Despite the research, early-education programs receive a small percentage of overall education programs in the state and elsewhere, said LaChance, who is also president of Thomas College.
“If we consider it all together, might we shift some of the resources to that earlier time in life?” she said. “Ultimately, when children enter the school system, they would be much more ready to learn, and they would have a much greater opportunity for success throughout their entire school career. If we did that, I believe we would see a reduction in special-education costs. We would ultimately see better scores on our fourth-grade reading tests.”
Last month, LePage called attention to a study by Harvard University that ranked Maine 40th out of 41 states for growth in student test scores between 1992 to 2011. LePage claimed students from Maine are looked down upon by colleges in other states, and he said he would propose a bill to make Maine schools pay for any remedial classes its graduates take at college.
Reidt-Parker said it’s frustrating to hear criticism of the Maine education system during the same year when budgets for its youngest students were reduced.
“As we’re having this interesting, rather heated debate about education reform, I’m perplexed why early childhood (education) isn’t identified as part of the solution. We do know that this has a significant impact. If we’re concerned about reading scores or the high school dropout rate, some of that work needs to start at the beginning of a child’s life,” she said. “I think there are some folks who don’t consider early childhood as part of the education continuum. As long as we continue to do that, we’ll continue to have less success than we want.”
When the budget was passed, Republicans said they hoped the schools would cope by reducing administrative costs, not services to children, according to previous reports.
“If Head Start can’t serve the same population with a 7 percent cut, I’d be surprised,” Appropriations Committee member Sen. Roger Katz, R-Augusta, said in May.
Reidt-Parker said cutting administrative costs is easier said than done.
“That’s just not a reality. There have been little nips and tucks at the funding of early childhood education over the past 12 years that have been pretty significant, and then we had this huge flash,” she said. “Programs can’t absorb anything else administratively. They just don’t have it.”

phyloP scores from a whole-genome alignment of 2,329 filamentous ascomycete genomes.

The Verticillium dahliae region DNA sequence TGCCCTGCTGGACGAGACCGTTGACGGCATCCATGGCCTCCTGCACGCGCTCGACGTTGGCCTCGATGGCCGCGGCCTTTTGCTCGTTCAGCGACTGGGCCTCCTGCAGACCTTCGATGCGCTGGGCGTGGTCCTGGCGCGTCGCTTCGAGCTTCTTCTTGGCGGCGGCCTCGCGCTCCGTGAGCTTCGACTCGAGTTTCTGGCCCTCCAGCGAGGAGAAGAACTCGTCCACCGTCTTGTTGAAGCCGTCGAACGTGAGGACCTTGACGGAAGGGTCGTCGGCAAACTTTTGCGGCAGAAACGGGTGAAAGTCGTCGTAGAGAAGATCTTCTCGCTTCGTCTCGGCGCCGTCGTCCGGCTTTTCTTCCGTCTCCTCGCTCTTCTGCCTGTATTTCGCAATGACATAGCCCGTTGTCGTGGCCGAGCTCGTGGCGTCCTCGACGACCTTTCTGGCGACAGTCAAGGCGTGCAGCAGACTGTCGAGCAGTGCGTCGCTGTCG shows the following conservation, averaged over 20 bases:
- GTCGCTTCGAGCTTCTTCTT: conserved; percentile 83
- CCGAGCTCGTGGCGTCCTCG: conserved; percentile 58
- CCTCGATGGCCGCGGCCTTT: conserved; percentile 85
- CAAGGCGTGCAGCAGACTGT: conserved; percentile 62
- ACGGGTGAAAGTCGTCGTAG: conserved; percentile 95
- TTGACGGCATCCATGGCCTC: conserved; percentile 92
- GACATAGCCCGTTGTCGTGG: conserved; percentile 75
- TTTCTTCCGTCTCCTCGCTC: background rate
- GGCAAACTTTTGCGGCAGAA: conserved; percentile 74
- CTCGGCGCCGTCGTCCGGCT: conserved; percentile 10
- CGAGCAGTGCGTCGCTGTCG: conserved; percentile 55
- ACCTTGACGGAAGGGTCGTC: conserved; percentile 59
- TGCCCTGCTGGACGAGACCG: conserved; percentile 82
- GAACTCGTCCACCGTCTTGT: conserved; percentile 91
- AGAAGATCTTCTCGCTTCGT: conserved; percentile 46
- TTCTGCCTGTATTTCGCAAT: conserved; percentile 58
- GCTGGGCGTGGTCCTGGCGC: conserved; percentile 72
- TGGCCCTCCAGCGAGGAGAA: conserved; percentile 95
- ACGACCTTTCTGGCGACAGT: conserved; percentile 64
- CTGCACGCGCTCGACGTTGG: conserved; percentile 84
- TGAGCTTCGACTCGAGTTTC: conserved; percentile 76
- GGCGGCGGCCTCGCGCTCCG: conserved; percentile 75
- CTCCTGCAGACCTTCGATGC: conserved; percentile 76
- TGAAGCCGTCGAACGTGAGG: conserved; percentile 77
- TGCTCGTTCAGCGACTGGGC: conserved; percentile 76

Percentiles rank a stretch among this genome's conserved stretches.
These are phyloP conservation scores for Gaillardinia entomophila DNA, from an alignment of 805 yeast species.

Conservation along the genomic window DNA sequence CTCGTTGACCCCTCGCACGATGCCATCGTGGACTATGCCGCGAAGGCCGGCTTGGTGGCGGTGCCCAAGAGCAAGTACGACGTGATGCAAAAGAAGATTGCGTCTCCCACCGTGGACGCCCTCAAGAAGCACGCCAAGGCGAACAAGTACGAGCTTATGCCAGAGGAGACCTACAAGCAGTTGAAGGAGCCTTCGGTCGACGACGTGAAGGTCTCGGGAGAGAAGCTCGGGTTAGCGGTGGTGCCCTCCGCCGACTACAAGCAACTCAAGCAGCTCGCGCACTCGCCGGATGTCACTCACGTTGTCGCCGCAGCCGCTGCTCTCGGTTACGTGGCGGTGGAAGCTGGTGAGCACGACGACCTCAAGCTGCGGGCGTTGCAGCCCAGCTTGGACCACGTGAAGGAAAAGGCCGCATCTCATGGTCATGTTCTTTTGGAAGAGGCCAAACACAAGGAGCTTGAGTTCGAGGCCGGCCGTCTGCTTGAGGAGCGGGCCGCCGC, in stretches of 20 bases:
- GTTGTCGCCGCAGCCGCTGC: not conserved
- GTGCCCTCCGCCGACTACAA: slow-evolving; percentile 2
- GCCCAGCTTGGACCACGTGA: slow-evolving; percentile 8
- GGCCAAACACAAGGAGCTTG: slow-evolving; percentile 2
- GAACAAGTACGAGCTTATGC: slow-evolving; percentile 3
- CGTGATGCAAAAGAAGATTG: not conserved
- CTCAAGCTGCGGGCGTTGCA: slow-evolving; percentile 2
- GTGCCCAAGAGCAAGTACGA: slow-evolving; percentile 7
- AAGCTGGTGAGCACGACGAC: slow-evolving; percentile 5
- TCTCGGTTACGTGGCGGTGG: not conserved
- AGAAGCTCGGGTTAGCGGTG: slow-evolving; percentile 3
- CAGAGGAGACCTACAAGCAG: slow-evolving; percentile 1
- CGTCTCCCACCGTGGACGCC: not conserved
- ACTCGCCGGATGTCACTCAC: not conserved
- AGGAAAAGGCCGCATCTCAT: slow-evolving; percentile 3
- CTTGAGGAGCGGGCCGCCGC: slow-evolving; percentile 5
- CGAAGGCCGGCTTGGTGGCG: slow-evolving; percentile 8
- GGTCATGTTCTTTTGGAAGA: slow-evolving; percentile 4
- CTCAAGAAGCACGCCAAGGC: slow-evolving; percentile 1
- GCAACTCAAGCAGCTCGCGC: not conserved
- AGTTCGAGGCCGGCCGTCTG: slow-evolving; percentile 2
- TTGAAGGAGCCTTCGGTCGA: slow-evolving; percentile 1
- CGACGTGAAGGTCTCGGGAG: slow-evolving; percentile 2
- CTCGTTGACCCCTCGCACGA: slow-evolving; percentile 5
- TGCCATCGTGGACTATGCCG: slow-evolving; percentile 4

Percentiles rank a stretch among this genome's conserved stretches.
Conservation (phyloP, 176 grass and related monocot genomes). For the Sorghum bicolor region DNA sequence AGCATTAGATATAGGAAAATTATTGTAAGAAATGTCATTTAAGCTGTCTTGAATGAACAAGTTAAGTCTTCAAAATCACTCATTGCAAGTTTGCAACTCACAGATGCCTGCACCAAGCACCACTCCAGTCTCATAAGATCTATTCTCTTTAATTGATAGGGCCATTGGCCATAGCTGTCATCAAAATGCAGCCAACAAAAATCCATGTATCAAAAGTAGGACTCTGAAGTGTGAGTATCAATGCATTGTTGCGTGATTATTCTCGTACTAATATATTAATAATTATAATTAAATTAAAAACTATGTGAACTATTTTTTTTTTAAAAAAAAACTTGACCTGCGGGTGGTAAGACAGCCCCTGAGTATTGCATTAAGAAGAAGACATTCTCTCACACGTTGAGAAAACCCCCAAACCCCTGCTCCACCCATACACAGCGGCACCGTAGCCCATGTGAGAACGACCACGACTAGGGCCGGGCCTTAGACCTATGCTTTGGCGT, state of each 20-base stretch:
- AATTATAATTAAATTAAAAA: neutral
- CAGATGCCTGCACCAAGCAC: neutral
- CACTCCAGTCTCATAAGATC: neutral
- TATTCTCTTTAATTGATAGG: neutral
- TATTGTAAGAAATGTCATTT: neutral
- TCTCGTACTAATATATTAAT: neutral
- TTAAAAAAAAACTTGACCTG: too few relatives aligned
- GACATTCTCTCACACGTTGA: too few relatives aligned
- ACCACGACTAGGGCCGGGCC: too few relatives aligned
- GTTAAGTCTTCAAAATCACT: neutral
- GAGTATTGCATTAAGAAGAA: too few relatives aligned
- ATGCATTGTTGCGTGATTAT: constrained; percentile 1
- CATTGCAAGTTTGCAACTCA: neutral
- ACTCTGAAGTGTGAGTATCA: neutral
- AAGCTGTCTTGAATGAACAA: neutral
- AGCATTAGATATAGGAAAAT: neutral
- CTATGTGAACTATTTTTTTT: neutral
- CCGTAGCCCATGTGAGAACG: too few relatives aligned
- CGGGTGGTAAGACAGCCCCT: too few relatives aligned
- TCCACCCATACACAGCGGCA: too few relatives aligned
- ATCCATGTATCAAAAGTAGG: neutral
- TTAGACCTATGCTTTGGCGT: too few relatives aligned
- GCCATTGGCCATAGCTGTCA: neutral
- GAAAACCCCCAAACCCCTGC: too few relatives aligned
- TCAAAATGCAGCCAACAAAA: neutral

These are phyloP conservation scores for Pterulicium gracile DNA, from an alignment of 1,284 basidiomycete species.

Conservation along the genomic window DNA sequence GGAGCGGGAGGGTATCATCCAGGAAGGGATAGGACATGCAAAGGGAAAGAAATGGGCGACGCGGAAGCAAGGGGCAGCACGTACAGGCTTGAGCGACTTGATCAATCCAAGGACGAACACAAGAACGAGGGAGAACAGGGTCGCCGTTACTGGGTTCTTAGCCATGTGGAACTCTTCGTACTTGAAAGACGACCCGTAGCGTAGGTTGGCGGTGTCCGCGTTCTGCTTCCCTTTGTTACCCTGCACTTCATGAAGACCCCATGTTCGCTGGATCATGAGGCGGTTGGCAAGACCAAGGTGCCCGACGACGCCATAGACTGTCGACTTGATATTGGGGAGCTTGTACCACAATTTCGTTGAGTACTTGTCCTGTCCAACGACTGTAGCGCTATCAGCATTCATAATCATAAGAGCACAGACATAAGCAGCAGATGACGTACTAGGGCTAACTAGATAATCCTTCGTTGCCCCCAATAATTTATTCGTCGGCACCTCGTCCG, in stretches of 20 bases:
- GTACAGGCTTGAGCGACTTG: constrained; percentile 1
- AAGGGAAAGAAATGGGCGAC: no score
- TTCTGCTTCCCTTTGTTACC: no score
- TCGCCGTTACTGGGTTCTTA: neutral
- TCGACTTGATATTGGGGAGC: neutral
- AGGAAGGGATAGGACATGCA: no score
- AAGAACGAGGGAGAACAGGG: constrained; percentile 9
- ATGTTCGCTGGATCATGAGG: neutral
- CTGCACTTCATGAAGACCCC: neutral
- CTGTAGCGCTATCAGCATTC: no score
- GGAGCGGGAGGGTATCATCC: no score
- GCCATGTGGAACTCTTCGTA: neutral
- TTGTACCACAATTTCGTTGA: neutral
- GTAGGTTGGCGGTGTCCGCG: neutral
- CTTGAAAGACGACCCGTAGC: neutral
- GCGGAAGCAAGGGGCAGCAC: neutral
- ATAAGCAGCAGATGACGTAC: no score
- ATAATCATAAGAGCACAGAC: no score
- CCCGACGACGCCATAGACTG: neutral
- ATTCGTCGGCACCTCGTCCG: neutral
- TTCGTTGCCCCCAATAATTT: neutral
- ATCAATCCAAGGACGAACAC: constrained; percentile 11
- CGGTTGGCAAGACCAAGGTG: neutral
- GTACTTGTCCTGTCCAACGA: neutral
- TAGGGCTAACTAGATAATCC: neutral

Also, a significant portion of the administrative costs are paid for by federal grants, and the federal government requires schools to staff certain positions such as a education program managers, mental health consultants and physical health consultants, she said.
At Educare, Colfer is predicting there will be $60,000 less revenue this year because the state didn’t pay matching funds to obtain access to $5 million in federal child care subsidies for low-income families. She said the state’s decision compounds the school’s troubles.
“We’re still going to serve these families, but won’t get any revenue doing it, because they can’t access those vouchers,” she said. “It’s money we’re going to lose.”
Reidt-Parker said the state’s decision also impacts economic growth in Maine.
“We’re leaving $5 million in federal money on the table that could be helping people get to work,” she said. “Most parents — about 70 percent of the parents that participate in Head Start — are either employed or in school. Child care and Head Start is a tool for parents to increase their self-sufficiency.”
LaChance, who was the state economist from 1993 to 2004, said she empathizes with the tough choices the Legislature faced.
“That being said, I’ve come to understand that the greatest investment we can make in Maine’s future is in the education of our people,” she said. “If we don’t get it right, we spend millions trying to repair the loss and remediate. Had we invested as fully as needed in those early years, we would have reduced remediation costs and, in the worst-case scenario, corrections costs.”